GIF The second wave of Pokémon Gallery figures have hit The Pokemon Company’s online store, giving Psyduck, Cubone, Jigglypuff and Vulpix a chance to show off their signature moves in style. Advertisement The Pokémon Gallery figure line launched back in February as part of the celebration of the game’s 25th anniversary. The idea is to portray Pokémon as they appear in the middle of the moves most often associated with the character. Pikachu gets Thundershock, Magikarp does Splash, that sort of thing. Each figure in the series runs $16.99 and is sold exclusively through the Pokémon Center online store. They come in lovely boxes, but to truly appreciate them you’ve got to shed that cardboard and plastic shell. Be sure to right click on the images and expand them for a better look. First up is Vulpix, captured here in mid Fire Spin. The designers opted to give this figure a clear base, which, along with the translucent orange plastic, grants the illusion of a whirling flame tornado, destroying any grass-type it touches. Next we have one of the most depressing READ FULL STORY AT KOTAKU!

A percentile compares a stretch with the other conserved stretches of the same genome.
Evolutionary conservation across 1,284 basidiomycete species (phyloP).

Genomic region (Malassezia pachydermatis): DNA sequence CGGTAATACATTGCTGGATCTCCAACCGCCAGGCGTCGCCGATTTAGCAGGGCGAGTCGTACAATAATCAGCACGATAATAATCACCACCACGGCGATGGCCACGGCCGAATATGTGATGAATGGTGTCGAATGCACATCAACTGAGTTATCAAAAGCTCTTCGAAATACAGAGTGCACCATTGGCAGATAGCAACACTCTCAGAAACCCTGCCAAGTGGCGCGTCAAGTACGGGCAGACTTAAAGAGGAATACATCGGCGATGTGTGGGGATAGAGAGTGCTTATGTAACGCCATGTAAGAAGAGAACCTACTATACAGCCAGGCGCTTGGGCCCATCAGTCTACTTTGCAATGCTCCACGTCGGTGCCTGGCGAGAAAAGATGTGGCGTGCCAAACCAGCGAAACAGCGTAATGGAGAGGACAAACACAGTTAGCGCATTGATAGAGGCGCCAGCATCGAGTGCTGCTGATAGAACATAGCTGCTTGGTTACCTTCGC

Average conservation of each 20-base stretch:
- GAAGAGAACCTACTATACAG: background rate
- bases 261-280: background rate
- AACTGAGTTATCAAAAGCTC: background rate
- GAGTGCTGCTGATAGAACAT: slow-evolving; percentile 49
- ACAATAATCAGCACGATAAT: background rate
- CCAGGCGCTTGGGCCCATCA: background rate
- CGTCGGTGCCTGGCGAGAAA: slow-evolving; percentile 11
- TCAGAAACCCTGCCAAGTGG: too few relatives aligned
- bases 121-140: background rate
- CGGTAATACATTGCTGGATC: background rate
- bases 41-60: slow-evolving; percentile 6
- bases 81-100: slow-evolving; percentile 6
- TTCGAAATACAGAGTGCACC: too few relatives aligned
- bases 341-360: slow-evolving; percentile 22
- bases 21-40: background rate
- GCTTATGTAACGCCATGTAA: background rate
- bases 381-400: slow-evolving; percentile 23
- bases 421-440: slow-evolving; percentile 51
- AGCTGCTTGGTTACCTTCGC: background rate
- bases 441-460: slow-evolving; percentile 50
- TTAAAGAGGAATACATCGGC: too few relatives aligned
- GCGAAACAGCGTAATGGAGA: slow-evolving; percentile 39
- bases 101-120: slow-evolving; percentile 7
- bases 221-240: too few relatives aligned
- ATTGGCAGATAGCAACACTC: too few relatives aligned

Next Friday, Arkane Austin will release their newest game, Prey, closing the loop on a minor four-year meta-story involving that studio and me. It’s only fitting that one of Prey’s achievements is a shoutout to Press Sneak Fucks. Advertisement Some context: in May 2013, I reported that publisherBethesda had tasked Arkane Austin (Dishonored) with developing a reboot of the ill-fated Prey 2. Shortly afterwards, Arkane creative director Raphael Colantonio sent out a rowdy e-mail: When Arkane announced their rebooted version of Prey last year (after at first denying that they were making it), Colantonio wore a t-shirt that I sadly was not able to get my hands on: And now Prey has this achievement: Bethesda still doesn’t acknowledge our existence, but here’s the blunt truth I’d offer Colantonio if they let me sit down with him for an interview: I think Arkane is full of talented people, I can’t wait to play their game, and I appreciate that they have a sense of humor about all this. READ FULL STORY AT KOTAKU!